The reaction to the drug problem - and drug felonies - recently
alleged against Rush Limbaugh highlight sharply the differences
between conservative morality and liberal/progressive morality.
Conservatives often mistakenly proclaim themselves the sole
holders of morality.
Their error comes when they define this word first and foremost
in terms of personal behavior: What goes on in people's bedrooms,
what drugs others may be taking in their own living rooms, whether a
woman should be allowed to prevent or terminate a pregnancy. In
their fervor for these issues, many conservatives think they are the
only ones concerned about morality in an otherwise decadent society.
Liberals, however, are equally passionate about morality.
While personal morality is key in the conservative world-view,
public morality is the overarching concern of liberals. Some are so
passionate about this morality that they're led to acts of civil
Perhaps best summarized in Jesus' description in Matthew 25 of
who will (and who won't) get into heaven, liberal morality asks:
"Are the hungry fed? Does everybody have the housing, clothing,
and health-care they need? Are those in prison treated humanely? Are
we caring for the "strangers" - the less fortunate or less
competent among us - in the same way we'd want to be cared for if we
fell on hard times?"
Many liberals would say that what people do in the private lives
is their own business, and that if we hold to the ancient standard
that only those among us without sin may cast stones at those with
personal failings, we'll have a more humane and decent society.
Just as liberals hold public morality as a high positive virtue,
public immorality equally disgusts them: Movie stars using their
power and position to force themselves sexually in a non-consensual
way on others. Politicians using their positions to award their
buddies taxpayer money in grants, contracts, and tax breaks.
Bureaucrats, expecting a job with industry when they leave
regulatory agencies, allowing those industries to make our air,
water, or food more toxic.
Most liberals don't care how stoned Rush wants to get in the
privacy of his own home (private morality), so long as he doesn't
try to drive while high (public morality). Similarly, they don't
have a problem with Bill Clinton's consensual extramarital sex
(private morality), but are horrified that he'd sign GATT and NAFTA
without human rights, environmental, or labor standards (public
morality). Bill Bennett is welcome to gamble as much as he wants
(private morality), but when he supports right wing causes that harm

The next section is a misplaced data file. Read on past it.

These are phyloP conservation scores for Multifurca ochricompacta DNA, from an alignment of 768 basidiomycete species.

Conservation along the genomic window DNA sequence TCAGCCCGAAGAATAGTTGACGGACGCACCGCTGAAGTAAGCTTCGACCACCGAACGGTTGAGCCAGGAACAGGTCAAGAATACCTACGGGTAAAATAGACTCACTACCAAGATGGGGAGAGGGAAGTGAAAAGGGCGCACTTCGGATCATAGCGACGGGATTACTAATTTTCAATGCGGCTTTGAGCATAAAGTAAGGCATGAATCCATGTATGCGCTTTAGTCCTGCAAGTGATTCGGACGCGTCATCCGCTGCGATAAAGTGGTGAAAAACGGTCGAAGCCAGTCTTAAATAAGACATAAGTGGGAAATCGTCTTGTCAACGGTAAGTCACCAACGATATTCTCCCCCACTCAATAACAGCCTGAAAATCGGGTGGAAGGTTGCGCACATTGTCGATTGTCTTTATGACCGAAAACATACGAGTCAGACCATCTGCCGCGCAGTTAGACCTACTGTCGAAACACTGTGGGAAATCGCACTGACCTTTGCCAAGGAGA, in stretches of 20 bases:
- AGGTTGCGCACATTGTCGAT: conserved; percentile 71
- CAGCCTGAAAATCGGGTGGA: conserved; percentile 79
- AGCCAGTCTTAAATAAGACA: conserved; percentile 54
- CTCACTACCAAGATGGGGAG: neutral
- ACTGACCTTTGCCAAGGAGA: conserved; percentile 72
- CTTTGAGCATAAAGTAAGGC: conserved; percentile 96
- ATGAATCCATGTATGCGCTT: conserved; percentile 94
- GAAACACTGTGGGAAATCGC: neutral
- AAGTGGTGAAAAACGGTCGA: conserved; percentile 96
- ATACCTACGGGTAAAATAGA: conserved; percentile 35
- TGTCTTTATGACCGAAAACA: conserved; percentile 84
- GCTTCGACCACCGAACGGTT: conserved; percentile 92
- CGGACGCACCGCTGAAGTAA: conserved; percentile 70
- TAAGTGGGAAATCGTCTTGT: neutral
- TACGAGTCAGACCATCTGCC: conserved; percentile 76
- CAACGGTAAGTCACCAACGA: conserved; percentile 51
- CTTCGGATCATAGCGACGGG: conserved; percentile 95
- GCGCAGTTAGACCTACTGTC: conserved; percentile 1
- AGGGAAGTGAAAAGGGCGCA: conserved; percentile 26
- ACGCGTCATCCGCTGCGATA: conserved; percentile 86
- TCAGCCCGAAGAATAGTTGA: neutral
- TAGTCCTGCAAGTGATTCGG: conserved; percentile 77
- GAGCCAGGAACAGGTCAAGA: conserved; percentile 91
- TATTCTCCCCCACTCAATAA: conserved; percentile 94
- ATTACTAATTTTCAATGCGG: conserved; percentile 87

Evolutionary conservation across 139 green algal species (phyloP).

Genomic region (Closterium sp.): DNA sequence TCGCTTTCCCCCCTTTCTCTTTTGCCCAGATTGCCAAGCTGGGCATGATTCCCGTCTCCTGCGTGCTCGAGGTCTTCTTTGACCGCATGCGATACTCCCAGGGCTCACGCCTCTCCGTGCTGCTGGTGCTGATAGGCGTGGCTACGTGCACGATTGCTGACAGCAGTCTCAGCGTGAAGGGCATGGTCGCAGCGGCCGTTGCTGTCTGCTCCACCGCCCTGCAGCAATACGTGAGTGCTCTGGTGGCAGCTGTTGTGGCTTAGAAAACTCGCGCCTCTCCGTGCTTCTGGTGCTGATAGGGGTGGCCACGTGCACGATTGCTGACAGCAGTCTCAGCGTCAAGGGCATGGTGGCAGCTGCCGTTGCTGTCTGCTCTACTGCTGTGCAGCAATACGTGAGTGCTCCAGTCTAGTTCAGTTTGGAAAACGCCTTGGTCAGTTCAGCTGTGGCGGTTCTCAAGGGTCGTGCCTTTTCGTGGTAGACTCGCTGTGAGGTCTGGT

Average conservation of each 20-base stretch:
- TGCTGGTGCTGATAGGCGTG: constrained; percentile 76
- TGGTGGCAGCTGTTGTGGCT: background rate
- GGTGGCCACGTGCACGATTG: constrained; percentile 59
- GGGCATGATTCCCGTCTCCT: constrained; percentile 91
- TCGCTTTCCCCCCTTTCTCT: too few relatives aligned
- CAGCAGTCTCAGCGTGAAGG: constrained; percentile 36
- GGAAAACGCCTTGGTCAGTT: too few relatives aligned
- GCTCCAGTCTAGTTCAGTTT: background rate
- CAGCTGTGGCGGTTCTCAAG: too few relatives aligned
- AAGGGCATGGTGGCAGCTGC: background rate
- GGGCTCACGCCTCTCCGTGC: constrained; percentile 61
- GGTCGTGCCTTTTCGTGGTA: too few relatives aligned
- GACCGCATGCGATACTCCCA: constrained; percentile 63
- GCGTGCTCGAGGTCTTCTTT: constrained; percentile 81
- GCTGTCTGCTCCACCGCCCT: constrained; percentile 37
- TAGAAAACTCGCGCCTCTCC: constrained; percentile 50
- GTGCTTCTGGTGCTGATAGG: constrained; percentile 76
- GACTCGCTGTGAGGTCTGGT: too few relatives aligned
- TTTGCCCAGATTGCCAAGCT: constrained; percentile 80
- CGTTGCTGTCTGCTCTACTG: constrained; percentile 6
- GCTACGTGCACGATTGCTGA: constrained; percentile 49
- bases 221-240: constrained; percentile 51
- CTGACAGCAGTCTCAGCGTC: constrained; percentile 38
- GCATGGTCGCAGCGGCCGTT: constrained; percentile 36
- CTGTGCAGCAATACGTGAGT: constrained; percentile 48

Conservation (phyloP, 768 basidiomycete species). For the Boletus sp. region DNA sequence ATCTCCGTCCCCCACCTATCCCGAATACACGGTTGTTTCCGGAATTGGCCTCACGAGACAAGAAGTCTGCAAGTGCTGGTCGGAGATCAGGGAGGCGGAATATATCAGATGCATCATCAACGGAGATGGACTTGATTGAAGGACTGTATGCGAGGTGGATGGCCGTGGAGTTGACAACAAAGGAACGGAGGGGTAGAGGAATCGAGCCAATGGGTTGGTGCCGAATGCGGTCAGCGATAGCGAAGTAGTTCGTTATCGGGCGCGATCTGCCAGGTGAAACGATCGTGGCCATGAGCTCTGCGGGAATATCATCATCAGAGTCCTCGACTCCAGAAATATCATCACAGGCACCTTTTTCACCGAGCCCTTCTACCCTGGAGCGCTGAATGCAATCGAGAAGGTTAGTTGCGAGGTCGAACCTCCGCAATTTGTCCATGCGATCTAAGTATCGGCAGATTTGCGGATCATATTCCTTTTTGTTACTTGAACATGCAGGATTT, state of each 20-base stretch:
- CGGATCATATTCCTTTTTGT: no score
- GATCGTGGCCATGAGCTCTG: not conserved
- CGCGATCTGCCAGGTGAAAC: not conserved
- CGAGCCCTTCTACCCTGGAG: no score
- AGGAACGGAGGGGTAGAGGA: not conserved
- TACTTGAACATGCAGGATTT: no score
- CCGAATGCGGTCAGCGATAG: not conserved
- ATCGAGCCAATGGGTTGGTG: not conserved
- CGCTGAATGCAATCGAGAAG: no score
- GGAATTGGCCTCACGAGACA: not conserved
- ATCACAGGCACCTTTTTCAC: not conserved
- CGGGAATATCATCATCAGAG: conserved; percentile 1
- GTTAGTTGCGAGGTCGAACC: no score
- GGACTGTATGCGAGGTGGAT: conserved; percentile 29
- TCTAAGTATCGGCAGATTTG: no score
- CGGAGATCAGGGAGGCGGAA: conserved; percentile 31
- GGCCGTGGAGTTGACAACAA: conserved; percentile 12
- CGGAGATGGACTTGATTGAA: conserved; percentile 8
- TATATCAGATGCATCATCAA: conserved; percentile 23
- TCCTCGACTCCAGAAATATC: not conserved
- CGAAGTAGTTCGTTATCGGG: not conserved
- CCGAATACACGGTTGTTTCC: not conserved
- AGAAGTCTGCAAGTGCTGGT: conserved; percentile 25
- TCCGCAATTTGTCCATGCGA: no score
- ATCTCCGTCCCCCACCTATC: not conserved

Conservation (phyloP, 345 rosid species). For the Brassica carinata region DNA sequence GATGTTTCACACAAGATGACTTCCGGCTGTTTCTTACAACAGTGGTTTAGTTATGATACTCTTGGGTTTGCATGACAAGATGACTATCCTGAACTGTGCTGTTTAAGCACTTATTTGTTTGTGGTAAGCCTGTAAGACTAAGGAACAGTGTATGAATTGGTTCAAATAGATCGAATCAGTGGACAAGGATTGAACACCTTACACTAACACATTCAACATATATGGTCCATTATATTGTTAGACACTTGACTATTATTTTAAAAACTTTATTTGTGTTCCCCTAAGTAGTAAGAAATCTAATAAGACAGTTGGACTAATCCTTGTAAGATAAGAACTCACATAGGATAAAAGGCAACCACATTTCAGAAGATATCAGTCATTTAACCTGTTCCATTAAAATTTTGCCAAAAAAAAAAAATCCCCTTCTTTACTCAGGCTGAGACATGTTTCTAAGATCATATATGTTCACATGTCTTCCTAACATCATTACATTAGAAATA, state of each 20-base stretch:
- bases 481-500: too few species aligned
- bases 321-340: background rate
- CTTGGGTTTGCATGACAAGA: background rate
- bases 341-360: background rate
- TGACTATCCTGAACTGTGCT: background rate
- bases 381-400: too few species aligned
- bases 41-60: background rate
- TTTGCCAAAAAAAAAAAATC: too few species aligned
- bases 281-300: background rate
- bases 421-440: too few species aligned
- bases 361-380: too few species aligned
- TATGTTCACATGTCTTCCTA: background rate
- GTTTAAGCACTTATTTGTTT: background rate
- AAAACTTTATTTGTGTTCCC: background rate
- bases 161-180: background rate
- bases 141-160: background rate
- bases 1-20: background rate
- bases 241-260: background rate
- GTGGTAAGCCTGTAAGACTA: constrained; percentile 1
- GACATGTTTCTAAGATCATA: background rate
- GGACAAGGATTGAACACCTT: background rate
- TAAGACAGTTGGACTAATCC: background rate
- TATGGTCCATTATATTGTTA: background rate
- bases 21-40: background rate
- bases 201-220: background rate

the environment or oppress women in America or people in the Third
World (public morality) he has become toxic.
There's an interesting consistency to these differing definitions
of morality. Conservatives like Falwell probably are free of
personal sins like philandering or pot smoking, and so feel
righteous in condemning others who do. And because Falwell's
definition of morality is limited to private behavior, he's
comfortable hobnobbing with millionaires who made their money
harming the lives of others or making the world more toxic. (Just so
long as they don't sleep with somebody of the same sex!)
On the other hand, because liberals like Martin Sheen define
morality by how well we all are taking care of us, and he's most
likely never worked to increase the amount of toxic waste in the
air, he's willing to both overlook the personal foibles of others
and to put his life and freedom on the line for the public morality
he so passionately cares about.
Which brings us back to Rush. Some believe that these
private/public morality differences that form the demarcation line
between conservatives and liberals are instinctual, an early
imprint, or genetic, the same as a person being an introvert or
extravert. Others believe they're the result of experience, and
people can learn from their experience and grow up enough to become
a liberal. Psychologists tell us that nobody knows for sure what
causes a person to become a liberal or a conservative (although
there are some interesting, and frightening, studies about the
latter - but let's leave that for a future discussion.)
It's going to be interesting to watch. Will Rush's apparent drug
problem cause conservatives to grow in wisdom, reconsider the
destructive nature of their so-called "war on drugs," and
begin to treat drug addiction as a medical - instead of a legal -
problem like so many other liberal nations have done? Might they
even discover the importance of rebuilding the pillars of public
morality on which this nation was founded - life, liberty, and the
pursuit of happiness?
Some say it's impossible. As a good liberal, however, I'm willing
to cut Rush some slack and hope for his and his followers'
enlightenment. Let's hope and pray that if he gets out of this okay,
he'll work to help release the millions of others today in prison
for personal poor choices about drugs.
Thom Hartmann (thom at thomhartmann.com) is the award-winning,
best-selling author of over a dozen books, and the host of a
syndicated daily talk show that runs opposite Rush Limbaugh in
cities from coast to coast. www.thomhartmann.com
This article is copyright by Thom Hartmann, but permission is
granted for reprint in print, email, blog, or web media so long as
this credit is attached and the title is unchanged.
originally published in commondreams.org